Zacks. Meanwhile, shares trade roughly in line analysts price targets of $41.08, according to consensus compiled by
. Prior to the takeover bid by Martin Marietta, analyst price targets were below $34 a share, signaling a dim outlook on the company without a strategic buyer.
Vulcan Materials' largest shareholder
Southeastern Asset Management
with nearly 10% of the company's shares urged other investors to accept the takeover offer in January. The investment fund, which also owns over 13% of Martin Marietta's stock, said that if Vulcan doesn't resume merger talks, it will nominate a hostile slate of directors to move the bid forward.
While investors are betting on a price increase, watch for an a full antitrust review or a shareholder rejection of the bid to lead to an outright cancellation, which may hit shares.
Duke Energy's $13.7 billion Acquisition of Progress Energy.
In Jan. 2011,
said it will buy
for $13.7 billion creating a regional energy behemoth in the Carolina's, serving 7.1 million customers in Southeastern states. The deal still hasn't closed on antitrust concerns.
The value of the all stock deal has increased with Duke Energy's over 20% stock gain in 2011, but the deal is facing scrutiny that may threaten Progress's gains.
In December, the
Federal Energy Regulatory Commission
blocked the merger, delaying its close into 2012 on grounds that the tie-up would be harmful to energy market competition in North and South Carolina, where both companies have a significant presence.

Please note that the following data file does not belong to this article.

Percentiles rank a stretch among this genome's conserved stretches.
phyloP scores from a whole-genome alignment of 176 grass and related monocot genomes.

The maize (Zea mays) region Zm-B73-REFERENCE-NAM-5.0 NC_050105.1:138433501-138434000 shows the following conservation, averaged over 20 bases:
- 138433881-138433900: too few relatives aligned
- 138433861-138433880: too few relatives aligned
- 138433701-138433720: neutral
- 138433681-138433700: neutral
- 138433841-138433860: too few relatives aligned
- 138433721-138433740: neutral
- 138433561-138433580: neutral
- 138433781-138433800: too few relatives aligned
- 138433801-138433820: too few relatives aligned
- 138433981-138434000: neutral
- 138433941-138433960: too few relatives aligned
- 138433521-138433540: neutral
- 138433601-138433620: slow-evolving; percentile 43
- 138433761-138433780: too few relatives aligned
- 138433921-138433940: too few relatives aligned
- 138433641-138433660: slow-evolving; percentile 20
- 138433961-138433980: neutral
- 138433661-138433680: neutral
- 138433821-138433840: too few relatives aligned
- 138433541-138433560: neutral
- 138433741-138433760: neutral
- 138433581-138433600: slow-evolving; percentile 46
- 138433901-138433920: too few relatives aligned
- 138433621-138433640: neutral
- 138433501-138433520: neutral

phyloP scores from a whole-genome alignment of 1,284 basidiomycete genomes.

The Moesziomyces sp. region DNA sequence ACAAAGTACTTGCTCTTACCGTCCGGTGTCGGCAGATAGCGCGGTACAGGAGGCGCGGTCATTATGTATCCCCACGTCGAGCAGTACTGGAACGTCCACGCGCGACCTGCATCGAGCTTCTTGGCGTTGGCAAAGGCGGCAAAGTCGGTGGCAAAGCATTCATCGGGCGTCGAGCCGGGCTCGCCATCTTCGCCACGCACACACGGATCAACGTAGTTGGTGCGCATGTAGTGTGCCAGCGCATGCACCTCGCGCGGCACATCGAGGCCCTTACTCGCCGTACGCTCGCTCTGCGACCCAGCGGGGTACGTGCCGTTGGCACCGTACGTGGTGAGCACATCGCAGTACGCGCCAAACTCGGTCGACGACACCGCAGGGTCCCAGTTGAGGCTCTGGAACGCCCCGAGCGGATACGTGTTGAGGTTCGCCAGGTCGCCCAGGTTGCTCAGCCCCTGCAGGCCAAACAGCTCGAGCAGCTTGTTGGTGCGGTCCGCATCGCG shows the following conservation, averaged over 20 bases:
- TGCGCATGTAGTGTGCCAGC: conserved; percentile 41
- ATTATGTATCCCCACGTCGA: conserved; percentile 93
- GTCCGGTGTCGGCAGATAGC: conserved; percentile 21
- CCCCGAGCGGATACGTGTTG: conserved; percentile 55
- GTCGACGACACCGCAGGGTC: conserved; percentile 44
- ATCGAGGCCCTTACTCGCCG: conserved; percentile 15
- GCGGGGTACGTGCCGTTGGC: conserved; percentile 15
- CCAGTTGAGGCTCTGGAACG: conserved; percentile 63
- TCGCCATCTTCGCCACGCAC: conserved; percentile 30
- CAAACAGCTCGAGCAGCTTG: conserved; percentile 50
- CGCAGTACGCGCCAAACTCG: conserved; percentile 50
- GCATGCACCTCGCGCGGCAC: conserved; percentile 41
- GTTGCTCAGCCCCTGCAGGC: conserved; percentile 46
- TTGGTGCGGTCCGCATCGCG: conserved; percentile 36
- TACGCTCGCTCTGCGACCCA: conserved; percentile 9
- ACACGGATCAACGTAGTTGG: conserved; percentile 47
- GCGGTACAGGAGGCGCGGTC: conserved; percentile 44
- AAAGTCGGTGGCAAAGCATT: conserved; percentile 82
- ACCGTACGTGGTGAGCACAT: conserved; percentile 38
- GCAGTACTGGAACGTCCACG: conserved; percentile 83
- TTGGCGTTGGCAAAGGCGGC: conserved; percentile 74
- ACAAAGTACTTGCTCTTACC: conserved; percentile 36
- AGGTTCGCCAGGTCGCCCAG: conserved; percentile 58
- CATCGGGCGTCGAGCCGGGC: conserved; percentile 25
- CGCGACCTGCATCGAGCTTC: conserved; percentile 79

After a Duke and Progress Energy proposed 8-year power selling agreement to mitigate concentration issues in the Carolinas was submitted in October, the FERC rejected the plan, calling it "flawed" and leaving key anticompetitive pricing threats unaddressed. However, the rejection of the proposal was not an outright veto of the merger.
Even after the FERC order, which has delayed the merger close from 2011, Duke and Progress are committed to the merger. "The companies are planning to submit a revised mitigation proposal as soon as the analysis of the commission's order is complete," said Duke and Progress in response to the FERC order. In a recent filing, Progress Chief Executive Bill Johnson said he expects the merger to close in June, pending regulatory approvals.
The companies will now need to resubmit a divestiture plan and have it accepted ahead of a July 8 termination date. As late as October, company officials had said the merger would close in 2011.
Previous to the December regulatory stoppage, the merger had received approvals from the
U.S. Department of Justice
U.S. Nuclear Regulatory Commission
Federal Communications Commission
, among other approvals, which also include the shareholders of both companies.
Divestitures still are a key to utilities mergers, which can create regional powerhouses. In December, the DoJ and other regulators approved the merger between
( CEG) and
that would create a mid-Atlantic energy titan. That deal will now looks more likely to close in 2012, pending the divestiture of three power plants.
For more on utilitity stocks, see
Johnson & Johnson's $21.3 billion Buy of Synthes.
In April 2011,
Johnson & Johnson
bought medical device maker Synthes for $21.3 billion, in a push by the world's second largest health products company toward medical devices. However, in November the European Commission launched an "in-depth" investigation into the tie-up.
Synthes is a leading device maker for traumatic injuries and spine repair. With the company, Johnson & Johnson would roughly double its market share in those businesses.